By Abby Vander Graaff
Via- Wyoming News Exchange
LARAMIE — The importance of leaning on one another when there are few resources to go around is something rural residents understand well.
University of Wyoming has helped form a new alliance of schools around the region to do just that. Dubbed the Mountains and Plains University Innovation Alliance, the group of higher-education institutions in Wyoming, Idaho, Montana, North Dakota and South Dakota has already begun working together to bring more opportunities to the area, with the ultimate goal of growing research and the economy.
Each of these schools are in states that have small, rural populations and economies that rely on energy, mining and tourism, UW Vice President for Research and Economic Development Parag Chitnis said.
While these characteristics may be contributing factors to the schools’ hardships, the alliance also plans to use them as a point of strength.
This means connecting faculty and students in different areas of expertise to work on research projects together and networking with the business and governmental organizations in each state.
It also means banding together to advocate for research funding at the national level.
“Together we actually can emphasize the needs of this area and get the attention of Washington, D.C.,” Chitnis said.
The alliance began informally last year, when these schools banded together to convince Congress that a rural emphasis should be placed on the CHIPS and Science Act, a 2022 bill that allocated research funding to groups like the Department of Energy, the National Science Foundation and NASA.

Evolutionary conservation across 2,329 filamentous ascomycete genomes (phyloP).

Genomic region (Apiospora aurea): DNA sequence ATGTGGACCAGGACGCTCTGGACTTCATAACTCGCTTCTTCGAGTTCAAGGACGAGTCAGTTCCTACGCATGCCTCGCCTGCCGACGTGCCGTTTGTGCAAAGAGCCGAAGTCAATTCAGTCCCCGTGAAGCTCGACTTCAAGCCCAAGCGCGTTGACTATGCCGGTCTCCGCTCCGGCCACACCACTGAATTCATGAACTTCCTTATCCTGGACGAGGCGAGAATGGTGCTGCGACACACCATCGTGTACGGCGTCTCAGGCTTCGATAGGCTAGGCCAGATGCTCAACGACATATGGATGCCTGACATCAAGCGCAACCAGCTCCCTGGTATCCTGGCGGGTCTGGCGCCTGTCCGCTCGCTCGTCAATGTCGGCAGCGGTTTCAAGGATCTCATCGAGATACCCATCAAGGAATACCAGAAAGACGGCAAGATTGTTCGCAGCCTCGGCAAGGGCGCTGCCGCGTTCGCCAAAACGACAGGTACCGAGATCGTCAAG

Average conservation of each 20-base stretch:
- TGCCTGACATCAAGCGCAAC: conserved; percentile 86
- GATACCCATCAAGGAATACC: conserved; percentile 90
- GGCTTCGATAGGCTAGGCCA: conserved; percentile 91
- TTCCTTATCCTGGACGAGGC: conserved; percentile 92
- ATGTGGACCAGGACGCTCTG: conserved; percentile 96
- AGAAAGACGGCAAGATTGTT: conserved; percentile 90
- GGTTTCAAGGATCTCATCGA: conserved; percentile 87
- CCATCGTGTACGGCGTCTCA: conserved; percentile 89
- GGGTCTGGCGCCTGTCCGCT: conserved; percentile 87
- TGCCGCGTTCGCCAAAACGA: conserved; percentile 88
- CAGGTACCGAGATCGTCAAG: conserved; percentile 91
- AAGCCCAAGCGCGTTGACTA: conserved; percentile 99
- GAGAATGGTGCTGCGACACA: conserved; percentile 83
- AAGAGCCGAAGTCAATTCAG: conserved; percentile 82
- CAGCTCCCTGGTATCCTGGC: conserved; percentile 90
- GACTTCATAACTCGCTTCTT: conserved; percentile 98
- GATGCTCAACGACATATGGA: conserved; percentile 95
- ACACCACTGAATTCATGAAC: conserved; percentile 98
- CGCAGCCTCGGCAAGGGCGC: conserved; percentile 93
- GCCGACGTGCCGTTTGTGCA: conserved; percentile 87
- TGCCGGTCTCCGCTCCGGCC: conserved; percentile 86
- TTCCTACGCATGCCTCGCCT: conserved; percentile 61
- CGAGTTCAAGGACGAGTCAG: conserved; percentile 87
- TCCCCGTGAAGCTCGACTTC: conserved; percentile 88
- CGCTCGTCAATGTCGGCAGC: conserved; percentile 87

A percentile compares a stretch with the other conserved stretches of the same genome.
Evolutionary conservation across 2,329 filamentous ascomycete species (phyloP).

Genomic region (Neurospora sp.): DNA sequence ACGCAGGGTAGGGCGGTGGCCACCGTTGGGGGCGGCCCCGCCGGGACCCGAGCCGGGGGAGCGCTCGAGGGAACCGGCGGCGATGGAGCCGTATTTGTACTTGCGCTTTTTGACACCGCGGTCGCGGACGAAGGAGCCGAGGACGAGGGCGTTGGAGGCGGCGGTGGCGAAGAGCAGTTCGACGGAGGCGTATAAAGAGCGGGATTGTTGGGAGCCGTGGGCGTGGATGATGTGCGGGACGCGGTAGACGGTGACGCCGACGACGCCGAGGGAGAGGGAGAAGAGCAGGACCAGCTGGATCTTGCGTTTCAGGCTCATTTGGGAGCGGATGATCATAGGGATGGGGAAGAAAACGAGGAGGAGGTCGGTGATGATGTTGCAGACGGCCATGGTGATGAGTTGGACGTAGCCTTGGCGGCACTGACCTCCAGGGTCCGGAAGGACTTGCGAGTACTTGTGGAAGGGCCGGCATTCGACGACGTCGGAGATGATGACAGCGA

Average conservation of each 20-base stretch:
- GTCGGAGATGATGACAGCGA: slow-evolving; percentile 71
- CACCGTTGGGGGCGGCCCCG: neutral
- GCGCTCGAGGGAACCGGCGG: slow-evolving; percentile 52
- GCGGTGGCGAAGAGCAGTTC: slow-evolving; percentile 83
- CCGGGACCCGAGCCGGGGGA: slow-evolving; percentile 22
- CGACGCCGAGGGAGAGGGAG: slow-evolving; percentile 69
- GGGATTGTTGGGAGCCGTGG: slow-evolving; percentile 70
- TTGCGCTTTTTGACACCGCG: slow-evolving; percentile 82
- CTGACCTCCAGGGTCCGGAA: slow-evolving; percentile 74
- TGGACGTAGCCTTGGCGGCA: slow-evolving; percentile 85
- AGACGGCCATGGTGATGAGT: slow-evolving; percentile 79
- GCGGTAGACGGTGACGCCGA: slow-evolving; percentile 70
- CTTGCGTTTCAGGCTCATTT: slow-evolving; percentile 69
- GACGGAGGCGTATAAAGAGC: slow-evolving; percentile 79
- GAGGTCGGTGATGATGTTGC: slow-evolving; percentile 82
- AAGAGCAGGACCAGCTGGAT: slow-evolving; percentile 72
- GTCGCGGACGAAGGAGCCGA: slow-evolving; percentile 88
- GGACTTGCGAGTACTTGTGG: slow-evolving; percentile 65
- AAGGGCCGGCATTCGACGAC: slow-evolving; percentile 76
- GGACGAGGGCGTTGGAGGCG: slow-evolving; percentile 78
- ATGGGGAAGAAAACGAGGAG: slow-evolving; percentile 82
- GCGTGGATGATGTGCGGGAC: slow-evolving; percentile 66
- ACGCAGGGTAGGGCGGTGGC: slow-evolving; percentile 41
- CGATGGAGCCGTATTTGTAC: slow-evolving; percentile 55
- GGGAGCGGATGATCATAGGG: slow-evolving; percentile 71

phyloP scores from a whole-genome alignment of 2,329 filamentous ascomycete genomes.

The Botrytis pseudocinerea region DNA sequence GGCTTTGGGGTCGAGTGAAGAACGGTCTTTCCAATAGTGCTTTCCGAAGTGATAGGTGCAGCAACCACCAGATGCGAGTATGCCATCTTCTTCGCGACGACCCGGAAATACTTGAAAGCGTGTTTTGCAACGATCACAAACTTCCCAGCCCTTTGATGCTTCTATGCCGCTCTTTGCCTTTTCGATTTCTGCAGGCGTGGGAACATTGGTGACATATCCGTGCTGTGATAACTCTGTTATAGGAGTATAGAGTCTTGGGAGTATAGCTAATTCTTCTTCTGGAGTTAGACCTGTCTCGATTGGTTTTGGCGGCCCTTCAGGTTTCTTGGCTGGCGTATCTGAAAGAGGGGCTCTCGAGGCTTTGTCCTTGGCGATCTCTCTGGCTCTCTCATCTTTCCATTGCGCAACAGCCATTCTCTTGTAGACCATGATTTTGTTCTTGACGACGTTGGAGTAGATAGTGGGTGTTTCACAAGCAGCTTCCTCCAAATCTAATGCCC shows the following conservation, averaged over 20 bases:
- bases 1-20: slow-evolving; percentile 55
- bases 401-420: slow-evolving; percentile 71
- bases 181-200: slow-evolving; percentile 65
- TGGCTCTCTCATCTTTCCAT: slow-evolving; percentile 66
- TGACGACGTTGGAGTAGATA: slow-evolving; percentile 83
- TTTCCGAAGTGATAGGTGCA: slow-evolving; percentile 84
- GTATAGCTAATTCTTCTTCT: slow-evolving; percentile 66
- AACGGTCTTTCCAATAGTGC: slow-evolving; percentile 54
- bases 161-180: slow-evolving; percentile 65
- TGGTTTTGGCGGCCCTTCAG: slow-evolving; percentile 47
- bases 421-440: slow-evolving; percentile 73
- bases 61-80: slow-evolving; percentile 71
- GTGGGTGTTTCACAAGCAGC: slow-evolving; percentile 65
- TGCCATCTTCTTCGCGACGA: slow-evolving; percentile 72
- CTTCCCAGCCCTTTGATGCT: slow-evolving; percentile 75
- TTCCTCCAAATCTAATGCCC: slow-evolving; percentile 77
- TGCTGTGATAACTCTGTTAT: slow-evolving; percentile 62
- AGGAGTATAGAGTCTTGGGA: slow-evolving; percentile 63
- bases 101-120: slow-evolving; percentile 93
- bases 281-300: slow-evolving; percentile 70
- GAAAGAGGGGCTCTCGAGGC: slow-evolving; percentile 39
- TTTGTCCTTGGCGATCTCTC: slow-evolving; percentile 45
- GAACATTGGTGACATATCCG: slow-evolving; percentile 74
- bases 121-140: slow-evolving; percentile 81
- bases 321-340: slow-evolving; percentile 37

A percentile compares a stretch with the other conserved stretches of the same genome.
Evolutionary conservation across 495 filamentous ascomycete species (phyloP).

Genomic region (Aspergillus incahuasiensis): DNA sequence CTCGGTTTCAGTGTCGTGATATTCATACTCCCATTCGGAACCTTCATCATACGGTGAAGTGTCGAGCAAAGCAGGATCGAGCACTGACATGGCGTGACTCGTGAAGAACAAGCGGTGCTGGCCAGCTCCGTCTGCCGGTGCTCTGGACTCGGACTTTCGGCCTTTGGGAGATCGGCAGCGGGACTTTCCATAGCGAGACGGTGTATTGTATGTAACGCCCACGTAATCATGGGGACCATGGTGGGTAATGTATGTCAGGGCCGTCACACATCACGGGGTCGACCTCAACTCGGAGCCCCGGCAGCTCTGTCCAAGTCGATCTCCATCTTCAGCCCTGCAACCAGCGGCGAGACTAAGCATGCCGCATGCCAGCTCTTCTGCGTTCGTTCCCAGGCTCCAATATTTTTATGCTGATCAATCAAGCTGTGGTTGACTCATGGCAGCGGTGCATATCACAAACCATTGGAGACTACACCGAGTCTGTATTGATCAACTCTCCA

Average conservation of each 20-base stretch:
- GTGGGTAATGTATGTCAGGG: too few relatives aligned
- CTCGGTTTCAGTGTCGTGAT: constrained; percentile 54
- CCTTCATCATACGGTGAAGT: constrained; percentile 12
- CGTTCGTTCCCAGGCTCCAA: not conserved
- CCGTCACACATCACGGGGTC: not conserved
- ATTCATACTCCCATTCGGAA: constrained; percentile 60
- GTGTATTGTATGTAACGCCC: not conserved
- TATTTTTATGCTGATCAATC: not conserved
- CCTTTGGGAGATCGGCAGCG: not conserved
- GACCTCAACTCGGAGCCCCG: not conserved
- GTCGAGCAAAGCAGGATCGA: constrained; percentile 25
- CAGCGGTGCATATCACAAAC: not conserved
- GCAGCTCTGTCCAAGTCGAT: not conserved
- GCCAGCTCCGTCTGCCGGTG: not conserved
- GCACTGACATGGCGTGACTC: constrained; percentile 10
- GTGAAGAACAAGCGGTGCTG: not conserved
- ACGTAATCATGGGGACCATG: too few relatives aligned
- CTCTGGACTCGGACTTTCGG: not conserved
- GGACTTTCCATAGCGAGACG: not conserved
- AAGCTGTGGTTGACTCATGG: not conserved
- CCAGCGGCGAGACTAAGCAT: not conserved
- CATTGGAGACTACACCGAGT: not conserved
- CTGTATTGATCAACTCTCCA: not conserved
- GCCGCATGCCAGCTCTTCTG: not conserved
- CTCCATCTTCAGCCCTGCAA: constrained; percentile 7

These groups provide research funding to universities for a range of topics, such as artificial intelligence, forest products and climate solutions, Chitnis said.
As more of these opportunities become available, the schools can work together to apply for research funding and complete projects.
“This is a paradigm shift for research and especially innovations related to digital technology,” North Dakota University System Chancellor Mark Hagerott said in a UW news release. “It will help diversify the region and economy by achieving scale in a way that the individual states might not achieve acting alone.”
There could be economic impacts to this alliance, as well.
Localized research opportunities could turn into new local businesses and products that offer high paying jobs to local residents, Chitnis said.
“It’s important to bring those types of businesses here and also create jobs that pay higher wages to the workforce that is already in this state,” he said.
Members of the alliance plan to work not only with each other, but also with governmental agencies and local business groups to maximize the economic benefit of university activities.
In Wyoming, this could mean collaborating with UW’s Impact 307 program or the Wyoming Business Alliance.
While the alliance is still in its infancy, Chitnis said the top goals will be to establish regular collaboration opportunities and bring in these other stakeholders.
“Education and economy are the two ways in which the university can impact the state,” Chitnis said. “This coalition will help us do both.”